Lifestyle

Do long jail sentences stop crime? We ask the expert

Until recently, the subject of criminal punishment hasn’t been a massive concern for the public (putting aside that small demographic committed to a “hang ’em all!” approach). But in the wake of Sarah Everard’s murder, calls for misogyny to become a hate crime have gone from a whisper to a roar. That change would give judges the power to increase sentences when misogyny was found to be an aggravating factor in a crime. But would harsher sentences do much to stop such crimes happening? I asked Penelope Gibbs, former magistrate and founder of Transform Justice, a charity campaigning for a more effective justice system.

Did you hear about the Thai fraudster who was sentenced to jail for more than 13,000 years? I guess they needed a number to describe ‘throwing away the key’. Are long sentences becoming more common?
I don’t know about across the world, but I can tell you that in England and Wales sentences have been getting steadily longer over the past decade, by roughly 20%.

Is that because we’re somehow becoming more criminal?
Actually the crime survey for England and Wales, which asks people if they have been a victim of crime, shows the prevalence going down over the past decade.

Wait: if sentences are going up, and crime is going down, doesn’t that mean the job’s a good ’un?
No – there’s no evidence that increasing imprisonment reduces crime. However, restorative justice has delivered promising results. That’s where the person who committed the crime has to hear the victim, and has to apologise.

How are we quantifying effectiveness? Reoffending rates?
Exactly. Right now, sentences are going up, but reoffending rates aren’t going down.

Why are sentences getting longer?
Many reasons. In parliament, there has been bill after bill changing the minimum and maximum sentences for crimes. New Labour upped the minimum sentence for murder, which arguably nudged up those for other violent crimes. Then there are changes to the official sentencing guidelines, and the culture of courts and the judiciary. A punitive government changes the courts’ behaviour. Don’t forget, too, that deterrence is enshrined in the principles of sentencing. Judges will say: “I’m giving you X, firstly for rehabilitation and secondly for deterrence.” Even though there’s no evidence that longer sentences deter crime.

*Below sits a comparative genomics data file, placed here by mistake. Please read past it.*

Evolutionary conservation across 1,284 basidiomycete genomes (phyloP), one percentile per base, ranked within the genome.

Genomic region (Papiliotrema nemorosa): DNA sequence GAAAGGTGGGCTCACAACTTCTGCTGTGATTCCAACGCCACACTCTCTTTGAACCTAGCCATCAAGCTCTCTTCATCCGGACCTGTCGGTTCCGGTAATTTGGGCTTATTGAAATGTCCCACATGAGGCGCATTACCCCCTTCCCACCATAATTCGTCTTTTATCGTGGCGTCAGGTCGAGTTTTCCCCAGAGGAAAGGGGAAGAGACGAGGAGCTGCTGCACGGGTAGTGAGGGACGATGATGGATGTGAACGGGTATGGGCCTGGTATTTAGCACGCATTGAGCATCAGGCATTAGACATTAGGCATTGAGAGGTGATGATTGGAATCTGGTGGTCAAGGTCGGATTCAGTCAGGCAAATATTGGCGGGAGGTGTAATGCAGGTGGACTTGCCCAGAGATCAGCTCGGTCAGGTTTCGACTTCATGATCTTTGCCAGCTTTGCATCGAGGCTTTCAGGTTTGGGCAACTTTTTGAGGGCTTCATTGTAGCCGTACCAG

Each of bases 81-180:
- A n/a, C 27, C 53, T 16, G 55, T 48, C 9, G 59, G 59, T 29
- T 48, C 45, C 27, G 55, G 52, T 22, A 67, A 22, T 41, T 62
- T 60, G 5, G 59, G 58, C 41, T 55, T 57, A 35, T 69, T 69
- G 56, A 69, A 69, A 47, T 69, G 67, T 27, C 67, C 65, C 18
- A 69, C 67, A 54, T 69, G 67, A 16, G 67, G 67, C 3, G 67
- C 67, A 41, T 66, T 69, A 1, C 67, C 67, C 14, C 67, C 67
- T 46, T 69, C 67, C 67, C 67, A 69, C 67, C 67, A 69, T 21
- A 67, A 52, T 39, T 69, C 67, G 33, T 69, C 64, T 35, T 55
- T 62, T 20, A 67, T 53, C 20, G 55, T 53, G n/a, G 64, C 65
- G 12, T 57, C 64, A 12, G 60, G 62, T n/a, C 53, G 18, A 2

So I’m guessing making misogyny a hate crime wouldn’t achieve much?
I’ve not seen any good evidence that the hate crime system is reducing offences. If we want to stop misogynistic behaviour – which we know comes from childhood peers, education, family, society – we need to start there

But maybe putting misogyny into law is so victims feel heard.
I understand why women want the criminal justice system to be the answer. But it never is. Think back to the campaign about upskirting – a terrible thing to happen, I agree with it being prosecuted. But some would say there were already laws to deal with it. Did getting a specific law stop upskirting?

I’m surprised the party that always denies the existence of the ‘magic money tree’ would chuck public cash down the drain housing more prisoners. Who am I kidding? I am not surprised one smidge.
Politicians know it’s popular with the public. We’re in some sort of arms race where both the main political parties are seizing on higher prison sentences as the answer. Labour’s calling for higher sentences for rape. The government has already reserved funding for hundreds more prison places. Ultimately they think it’s a price worth paying.